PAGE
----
- John McAfee could be deported to Belize on Thursday, a Guatemalan official says
- Guatemalan immigration authorities detain him a day earlier
- His lawyer files a request for asylum with the Guatemalan government
Four poisoned dogs. A dead neighbor. A millionaire on the run.
Come Thursday, deportation may be the latest twist to the saga of software mogul John McAfee.
McAfee , who was on the run for weeks to evade questioning in his neighbor's death, was detained in Guatemala on Wednesday after entering the country illegally
, officials there said.
He may be sent back to Belize
on Thursday so officials there can question him, said Francisco Cuevas, a spokesman for Guatemala's president.
For those following the tale of McAfee, the man who amassed a fortune by running and then selling an antivirus software company named after him, this new twist should come as no surprise.
His arrival in Guatemala is the latest scene in a true story that reads like a Hollywood tale.
The case began to unfold on November 9
, when McAfee told police someone had poisoned four of his dogs. To put them out of their misery, he shot each in the head and buried them on his property, a former girlfriend said.
Officials say the dogs' barking and aggressive behavior was a frequent source of friction between McAfee and his neighbor, American businessman Gregory Faull.
Then Faull turned up dead -- two days after the poisoning -- with a gunshot wound to the head. He was in his own living room.
A 9 mm shell was found on the second step on the first floor, and Faull was found dead on the second floor of the home in a remote area of Belize.
Authorities in Belize have wanted to question McAfee about the death. He refused and then went into hiding.
Three people have been detained for questioning in the killing, police have said, and investigators are pursuing multiple leads.
"I had nothing to do with his death," McAfee wrote on his website Tuesday in a message to Faull's family. "I have lost five close family members in my 67 years and I know your suffering."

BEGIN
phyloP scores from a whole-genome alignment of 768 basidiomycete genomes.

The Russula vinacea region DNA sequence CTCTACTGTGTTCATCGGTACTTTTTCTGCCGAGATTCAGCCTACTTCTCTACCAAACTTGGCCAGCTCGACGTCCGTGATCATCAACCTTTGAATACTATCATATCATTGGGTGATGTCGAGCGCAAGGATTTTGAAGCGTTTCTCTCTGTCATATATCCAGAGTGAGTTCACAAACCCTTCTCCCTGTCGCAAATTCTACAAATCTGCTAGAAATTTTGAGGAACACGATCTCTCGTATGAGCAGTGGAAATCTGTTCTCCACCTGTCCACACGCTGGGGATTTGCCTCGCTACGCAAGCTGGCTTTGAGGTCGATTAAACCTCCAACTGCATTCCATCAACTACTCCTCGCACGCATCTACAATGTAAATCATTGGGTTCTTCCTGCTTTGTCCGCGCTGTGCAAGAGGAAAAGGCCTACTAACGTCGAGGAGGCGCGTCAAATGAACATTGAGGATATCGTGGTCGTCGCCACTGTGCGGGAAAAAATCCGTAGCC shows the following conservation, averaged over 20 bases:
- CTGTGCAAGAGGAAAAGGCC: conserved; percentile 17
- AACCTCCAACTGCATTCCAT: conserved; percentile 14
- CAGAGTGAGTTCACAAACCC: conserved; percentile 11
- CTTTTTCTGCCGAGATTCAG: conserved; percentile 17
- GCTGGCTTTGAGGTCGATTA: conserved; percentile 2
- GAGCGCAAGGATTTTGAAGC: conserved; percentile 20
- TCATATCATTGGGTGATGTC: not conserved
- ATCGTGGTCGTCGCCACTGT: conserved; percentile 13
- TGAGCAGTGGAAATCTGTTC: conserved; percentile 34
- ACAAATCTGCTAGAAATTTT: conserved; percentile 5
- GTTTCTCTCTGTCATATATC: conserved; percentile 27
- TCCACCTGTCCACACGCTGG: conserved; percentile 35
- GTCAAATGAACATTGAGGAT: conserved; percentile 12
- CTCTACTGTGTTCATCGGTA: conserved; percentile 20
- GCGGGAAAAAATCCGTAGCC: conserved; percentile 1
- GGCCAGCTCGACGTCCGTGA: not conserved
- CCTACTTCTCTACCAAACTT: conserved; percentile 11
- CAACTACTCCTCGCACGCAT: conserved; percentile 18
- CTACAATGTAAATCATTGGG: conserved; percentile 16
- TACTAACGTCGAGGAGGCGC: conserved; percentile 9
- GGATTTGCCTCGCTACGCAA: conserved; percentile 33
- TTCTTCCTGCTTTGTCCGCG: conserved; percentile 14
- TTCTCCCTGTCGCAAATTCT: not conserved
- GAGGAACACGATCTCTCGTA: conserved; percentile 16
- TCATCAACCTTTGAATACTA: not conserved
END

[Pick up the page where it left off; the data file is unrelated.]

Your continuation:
Though being in hiding, the Internet tycoon has kept an active online presence.
He also granted an interview to CNN
last week to explain why he did not want to talk to police.
He said he feared for his life. He said authorities wanted to persecute him for his refusal to pay a bribe.
"I will certainly not turn myself in, and I will certainly not quit fighting. I will not stop my blog," he said.
His blog and accusations seemed to anger and baffle authorities in Belize.
"He's really gone out of his way to make the country look bad, and we just believe he should, if he's innocent as he's saying he is, he should bring in his lawyer, and let's get to the bottom of this and say what he needs to say and let's move on," Raphael Martinez, a spokesman for the Belize Police Department, said this week.
Then McAfee turned up in neighboring Guatemala on Wednesday, to the surprise of authorities there.
That same day, the country's foreign minister said he did not know how McAfee got there. There was no registry of McAfee entering legally at any official border crossing, Foreign Minister Harold Caballeros told reporters.
His lawyer, Telesforo Guerra, filed a formal request for asylum with Guatemalan officials Wednesday.
But by Wednesday night McAfee, was detained and his asylum request was "suspended," said the presidential spokesman.
"Any citizen of any country must be expelled if they enter Guatemala illegally. This is what has occurred at this time. Because of this, he is in the custody of immigration, so they can conclude the administrative process, and then he will be expelled from the country," Cuevas said.
It was unclear what the next move would be in this saga that has now become an international news story.
But it seems the next chapter will be written right where this all started.